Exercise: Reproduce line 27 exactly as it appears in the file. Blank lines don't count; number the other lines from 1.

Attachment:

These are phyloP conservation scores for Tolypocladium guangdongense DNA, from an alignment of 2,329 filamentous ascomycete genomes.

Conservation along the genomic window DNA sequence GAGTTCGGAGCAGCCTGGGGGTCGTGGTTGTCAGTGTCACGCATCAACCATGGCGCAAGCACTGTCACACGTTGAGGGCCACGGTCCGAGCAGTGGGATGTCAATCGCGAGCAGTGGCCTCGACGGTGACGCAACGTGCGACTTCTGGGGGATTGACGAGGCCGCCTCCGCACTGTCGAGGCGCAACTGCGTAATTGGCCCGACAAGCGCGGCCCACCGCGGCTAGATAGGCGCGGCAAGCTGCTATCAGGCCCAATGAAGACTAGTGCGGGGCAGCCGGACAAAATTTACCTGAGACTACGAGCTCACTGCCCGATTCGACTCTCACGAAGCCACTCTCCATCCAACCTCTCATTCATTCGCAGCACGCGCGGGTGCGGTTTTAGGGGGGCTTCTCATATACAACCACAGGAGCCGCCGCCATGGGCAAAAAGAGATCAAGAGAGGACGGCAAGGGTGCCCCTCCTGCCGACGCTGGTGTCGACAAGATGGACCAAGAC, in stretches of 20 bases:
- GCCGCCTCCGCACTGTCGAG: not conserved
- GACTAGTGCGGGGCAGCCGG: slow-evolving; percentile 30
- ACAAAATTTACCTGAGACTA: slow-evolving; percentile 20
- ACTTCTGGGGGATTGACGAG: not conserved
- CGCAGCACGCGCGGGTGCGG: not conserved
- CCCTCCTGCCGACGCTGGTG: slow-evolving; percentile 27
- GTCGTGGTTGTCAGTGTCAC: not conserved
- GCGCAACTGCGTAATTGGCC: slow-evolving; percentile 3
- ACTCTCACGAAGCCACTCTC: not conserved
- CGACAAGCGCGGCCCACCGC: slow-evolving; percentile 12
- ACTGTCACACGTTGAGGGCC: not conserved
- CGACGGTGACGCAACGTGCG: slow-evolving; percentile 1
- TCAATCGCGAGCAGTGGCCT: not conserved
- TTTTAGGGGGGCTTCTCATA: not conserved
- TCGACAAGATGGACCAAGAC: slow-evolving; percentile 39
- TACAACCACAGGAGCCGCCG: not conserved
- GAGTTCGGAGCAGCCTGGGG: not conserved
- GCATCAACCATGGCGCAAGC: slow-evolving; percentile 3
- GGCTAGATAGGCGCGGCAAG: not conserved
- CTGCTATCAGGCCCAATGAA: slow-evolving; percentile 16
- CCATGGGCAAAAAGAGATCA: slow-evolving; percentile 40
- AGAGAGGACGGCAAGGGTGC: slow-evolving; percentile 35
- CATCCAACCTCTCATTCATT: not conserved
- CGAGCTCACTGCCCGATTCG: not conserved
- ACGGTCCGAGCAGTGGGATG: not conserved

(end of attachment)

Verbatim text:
- ACGGTCCGAGCAGTGGGATG: not conserved